87% of cyber attacks defeated, but that’s not good enough: report

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While focused cyber attacks like ransomware and DDoS are on the rise, organizations are managing to detect and block the vast majority of them – but many are also still reluctant to escalate their defense capabilities with advanced technologies, according to a new study from Accenture.

The Accenture report was conducted from January to mid-March 2018 and investigated focused attacks (defined as having the potential to both penetrate network defenses and cause damage, or extract high-value assets and processes from within organizations). The report says the average number of these kinds of attacks per organization has more than doubled this year compared to the previous 12 months (232 through January 2018 versus 106 through January 2017).

The good news is that organizations are upping their game and now preventing 87% of all focused attacks compared to 70% in 2017, the report says. However, that also means 13% of focused attacks are successful in penetrating defenses, which means organizations are still facing an average of 30 successful security breaches per year which cause damage or result in the loss of high-value assets.

And despite making significant progress, only two out of five organizations are currently investing in breakthrough technologies like machine learning, artificial intelligence and automation, indicating there is even more ground to be gained by increasing investment in cyber resilient innovations and solutions, said Kelly Bissell, managing director of Accenture Security.

“While the findings of this study demonstrate that organizations are performing better at mitigating the impact of cyber attacks, they still have more work to do,” Bissell said. “Building investment capacity for wise security investments must be a priority for those organizations who want to close the gap on successful attacks even further. For business leaders who continue to invest in and embrace new technologies, reaching a sustainable level of cyber resilience could become a reality for many organizations in the next two to three years. That’s an encouraging projection.”

Finding breaches faster, but not all of them

The report also found that it’s taking less time to detect a security breach – from months and years to now days and weeks. On average, 89% of respondents said their internal security teams detected breaches within one month compared to only 32% of teams last year. This year, 55% of organizations took one week or less to detect a breach compared to 10% last year.

But although companies are detecting breaches faster, security teams are still only finding 64% of them (similar to last year), and they’re collaborating with others outside their organizations to find the remaining breaches. This underscores the importance of collaborative efforts among business and government sectors to stop cyber attacks. When asked how they learn about attacks that the security team has been unable to detect, respondents indicated that more than one-third (38%) are found by white-hat hackers or through a peer or competitor (up from 15%, comparatively, in 2017). Interestingly, only 15% of undetected breaches are found through law enforcement, which is down from 32% the previous year.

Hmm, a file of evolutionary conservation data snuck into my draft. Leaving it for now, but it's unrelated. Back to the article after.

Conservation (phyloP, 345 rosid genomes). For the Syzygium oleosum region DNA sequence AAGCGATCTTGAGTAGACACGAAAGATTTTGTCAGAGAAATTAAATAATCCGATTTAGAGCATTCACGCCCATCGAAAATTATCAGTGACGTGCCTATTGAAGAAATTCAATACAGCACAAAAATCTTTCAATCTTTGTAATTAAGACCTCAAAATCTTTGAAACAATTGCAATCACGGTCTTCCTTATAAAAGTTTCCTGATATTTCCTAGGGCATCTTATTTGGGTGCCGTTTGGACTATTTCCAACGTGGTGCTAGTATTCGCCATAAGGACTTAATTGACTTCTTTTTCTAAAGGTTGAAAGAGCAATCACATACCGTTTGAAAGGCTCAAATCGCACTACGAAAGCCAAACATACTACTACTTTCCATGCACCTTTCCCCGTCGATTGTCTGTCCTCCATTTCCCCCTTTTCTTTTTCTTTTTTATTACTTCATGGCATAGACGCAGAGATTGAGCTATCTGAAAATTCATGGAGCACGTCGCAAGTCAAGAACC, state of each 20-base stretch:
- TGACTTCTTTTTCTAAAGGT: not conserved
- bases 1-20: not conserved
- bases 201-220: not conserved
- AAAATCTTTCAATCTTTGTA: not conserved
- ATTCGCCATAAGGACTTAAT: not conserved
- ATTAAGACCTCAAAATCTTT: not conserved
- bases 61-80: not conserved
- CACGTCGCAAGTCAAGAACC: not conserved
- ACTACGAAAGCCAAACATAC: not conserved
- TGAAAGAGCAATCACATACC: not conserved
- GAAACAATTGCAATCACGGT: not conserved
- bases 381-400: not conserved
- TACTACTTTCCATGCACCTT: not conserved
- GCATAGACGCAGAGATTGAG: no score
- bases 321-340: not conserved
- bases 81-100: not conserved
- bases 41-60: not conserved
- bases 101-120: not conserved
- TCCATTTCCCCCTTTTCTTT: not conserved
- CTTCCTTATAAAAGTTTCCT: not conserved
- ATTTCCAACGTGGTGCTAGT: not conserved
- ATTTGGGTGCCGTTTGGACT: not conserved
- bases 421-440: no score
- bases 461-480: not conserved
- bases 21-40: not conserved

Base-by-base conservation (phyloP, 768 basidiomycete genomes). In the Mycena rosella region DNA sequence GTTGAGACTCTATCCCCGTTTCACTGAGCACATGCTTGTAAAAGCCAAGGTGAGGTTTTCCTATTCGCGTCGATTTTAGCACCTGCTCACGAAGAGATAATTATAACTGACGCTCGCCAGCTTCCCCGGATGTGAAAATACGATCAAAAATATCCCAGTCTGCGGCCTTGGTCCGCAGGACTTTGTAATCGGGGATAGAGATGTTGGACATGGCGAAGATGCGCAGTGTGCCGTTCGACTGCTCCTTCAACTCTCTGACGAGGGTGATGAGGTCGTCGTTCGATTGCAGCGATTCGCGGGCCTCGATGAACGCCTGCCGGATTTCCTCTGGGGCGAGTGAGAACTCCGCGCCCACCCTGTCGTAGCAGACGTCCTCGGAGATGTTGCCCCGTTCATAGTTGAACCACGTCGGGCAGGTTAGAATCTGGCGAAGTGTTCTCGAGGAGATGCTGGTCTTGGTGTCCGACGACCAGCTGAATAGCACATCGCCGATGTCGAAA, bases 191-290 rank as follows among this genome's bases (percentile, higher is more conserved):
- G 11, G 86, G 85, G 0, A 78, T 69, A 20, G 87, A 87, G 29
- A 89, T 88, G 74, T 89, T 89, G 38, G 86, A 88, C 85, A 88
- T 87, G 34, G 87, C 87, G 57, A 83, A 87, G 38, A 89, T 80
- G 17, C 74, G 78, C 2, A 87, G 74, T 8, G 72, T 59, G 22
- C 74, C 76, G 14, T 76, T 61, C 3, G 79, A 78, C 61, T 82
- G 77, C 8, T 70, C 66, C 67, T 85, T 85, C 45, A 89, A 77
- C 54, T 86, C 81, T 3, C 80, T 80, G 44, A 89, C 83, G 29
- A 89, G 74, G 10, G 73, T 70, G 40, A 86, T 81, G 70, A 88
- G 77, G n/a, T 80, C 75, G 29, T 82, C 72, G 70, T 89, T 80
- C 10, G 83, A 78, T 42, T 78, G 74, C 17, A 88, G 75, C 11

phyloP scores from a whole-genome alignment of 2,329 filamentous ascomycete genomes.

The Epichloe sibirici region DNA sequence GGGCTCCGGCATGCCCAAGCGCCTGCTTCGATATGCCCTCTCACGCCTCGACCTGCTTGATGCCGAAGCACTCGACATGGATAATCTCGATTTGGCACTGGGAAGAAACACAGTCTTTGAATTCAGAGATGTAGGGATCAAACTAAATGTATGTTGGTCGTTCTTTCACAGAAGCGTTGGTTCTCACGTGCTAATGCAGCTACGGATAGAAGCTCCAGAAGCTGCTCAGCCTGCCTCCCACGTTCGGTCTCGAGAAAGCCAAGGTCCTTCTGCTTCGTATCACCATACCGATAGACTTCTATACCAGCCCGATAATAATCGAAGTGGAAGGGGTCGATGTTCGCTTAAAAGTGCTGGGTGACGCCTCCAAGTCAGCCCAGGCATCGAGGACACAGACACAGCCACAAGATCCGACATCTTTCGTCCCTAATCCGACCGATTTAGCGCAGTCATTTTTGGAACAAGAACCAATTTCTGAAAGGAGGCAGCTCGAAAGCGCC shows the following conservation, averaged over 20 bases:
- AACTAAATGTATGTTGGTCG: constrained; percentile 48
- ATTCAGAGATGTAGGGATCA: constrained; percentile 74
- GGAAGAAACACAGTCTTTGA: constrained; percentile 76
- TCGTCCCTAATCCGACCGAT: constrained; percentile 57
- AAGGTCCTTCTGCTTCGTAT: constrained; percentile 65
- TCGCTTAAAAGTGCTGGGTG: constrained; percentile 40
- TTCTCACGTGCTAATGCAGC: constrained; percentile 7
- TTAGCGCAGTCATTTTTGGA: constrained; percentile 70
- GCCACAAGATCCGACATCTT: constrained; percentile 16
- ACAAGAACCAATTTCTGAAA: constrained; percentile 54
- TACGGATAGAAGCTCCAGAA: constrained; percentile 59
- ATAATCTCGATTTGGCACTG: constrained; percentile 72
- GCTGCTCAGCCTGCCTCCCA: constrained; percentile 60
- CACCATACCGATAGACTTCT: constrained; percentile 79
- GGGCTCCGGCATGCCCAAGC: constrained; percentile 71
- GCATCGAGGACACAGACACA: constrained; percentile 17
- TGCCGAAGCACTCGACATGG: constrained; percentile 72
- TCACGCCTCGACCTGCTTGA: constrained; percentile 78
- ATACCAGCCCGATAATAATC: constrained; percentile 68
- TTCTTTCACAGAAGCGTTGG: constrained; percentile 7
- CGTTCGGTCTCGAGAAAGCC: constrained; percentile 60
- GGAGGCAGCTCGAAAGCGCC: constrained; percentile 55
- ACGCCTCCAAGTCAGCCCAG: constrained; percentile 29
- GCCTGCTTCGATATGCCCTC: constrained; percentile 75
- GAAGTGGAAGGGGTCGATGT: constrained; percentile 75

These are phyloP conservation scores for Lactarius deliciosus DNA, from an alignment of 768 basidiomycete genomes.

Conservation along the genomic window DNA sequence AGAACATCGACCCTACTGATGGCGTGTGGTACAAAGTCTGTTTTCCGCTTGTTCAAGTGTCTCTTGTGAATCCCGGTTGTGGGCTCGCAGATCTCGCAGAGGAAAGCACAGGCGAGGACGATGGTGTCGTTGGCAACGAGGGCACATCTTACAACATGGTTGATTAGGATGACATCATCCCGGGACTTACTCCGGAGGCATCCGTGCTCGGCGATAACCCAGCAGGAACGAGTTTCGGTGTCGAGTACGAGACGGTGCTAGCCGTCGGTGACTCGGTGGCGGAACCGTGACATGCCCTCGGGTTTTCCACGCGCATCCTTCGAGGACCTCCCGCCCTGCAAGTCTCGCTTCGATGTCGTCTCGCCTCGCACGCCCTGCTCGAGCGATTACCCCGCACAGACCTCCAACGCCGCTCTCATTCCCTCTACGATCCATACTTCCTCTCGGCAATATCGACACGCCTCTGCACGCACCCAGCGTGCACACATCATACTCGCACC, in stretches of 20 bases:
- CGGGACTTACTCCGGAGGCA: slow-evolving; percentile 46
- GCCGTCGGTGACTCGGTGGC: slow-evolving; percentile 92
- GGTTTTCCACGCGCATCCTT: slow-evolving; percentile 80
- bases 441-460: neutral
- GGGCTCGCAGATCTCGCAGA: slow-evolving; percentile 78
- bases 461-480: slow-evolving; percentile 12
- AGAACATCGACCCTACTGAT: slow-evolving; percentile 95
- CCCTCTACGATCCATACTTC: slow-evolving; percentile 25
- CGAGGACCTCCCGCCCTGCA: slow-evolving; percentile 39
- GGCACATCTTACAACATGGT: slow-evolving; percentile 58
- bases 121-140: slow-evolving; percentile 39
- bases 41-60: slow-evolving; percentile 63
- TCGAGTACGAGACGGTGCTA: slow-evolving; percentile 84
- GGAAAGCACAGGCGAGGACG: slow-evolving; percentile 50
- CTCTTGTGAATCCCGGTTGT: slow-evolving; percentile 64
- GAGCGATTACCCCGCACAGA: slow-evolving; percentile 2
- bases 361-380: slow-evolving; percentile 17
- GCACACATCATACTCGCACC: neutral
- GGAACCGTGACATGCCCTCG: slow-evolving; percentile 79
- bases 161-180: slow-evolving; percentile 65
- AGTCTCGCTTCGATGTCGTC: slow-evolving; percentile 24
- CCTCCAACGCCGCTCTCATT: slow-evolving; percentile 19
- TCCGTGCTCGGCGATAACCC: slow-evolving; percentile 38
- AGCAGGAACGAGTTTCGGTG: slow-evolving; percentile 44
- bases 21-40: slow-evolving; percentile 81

Cyber attacks from the inside out

On average, respondents said only two-thirds (67%) of their organization is actively protected by their cybersecurity program. And, while external incidents continue to pose a serious threat, the survey reveals that organizations should not forget about the enemy from within. Two of the top three cyberattacks with the highest frequency and greatest impact are internal attacks and accidentally published information.

When asked which capabilities were most needed to fill gaps in their cybersecurity solutions, the top two responses were cyber threat analytics and security monitoring (46% each). Organizations realize the benefits derived from investing in emerging technologies. A large majority of respondents (83%) agree that new technologies such as artificial intelligence, machine or deep learning, user behavior analytics, and blockchain are essential to securing the future of organizations.

According to Accenture, five steps organizations can take to achieve cyber resilience include:

  1. Build a strong foundation. Identify high value assets and harden them. Ensure controls are deployed across the organizational value chain, not just the corporate function.
  2. Pressure test resilience like an attacker. Enhance red defense and blue defense teams with player-coaches that move between them and provide analysis on where improvements need to be made.
  3. Employ breakthrough technologies. Free up investment capacity to invest in technologies that can automate your defenses. Utilize automated orchestration capabilities and advanced behavioral analytics.
  4. Be proactive and use threat hunting. Develop strategic and tactical threat intelligence tailored to your environment to identify potential risks. Monitor for anomalous activity at the most likely points of attack.
  5. Evolve the role of CISO. Develop the next generation CISO — steeped in the business and balancing security based on business risk tolerance.

An executive summary of the report can be downloaded here.

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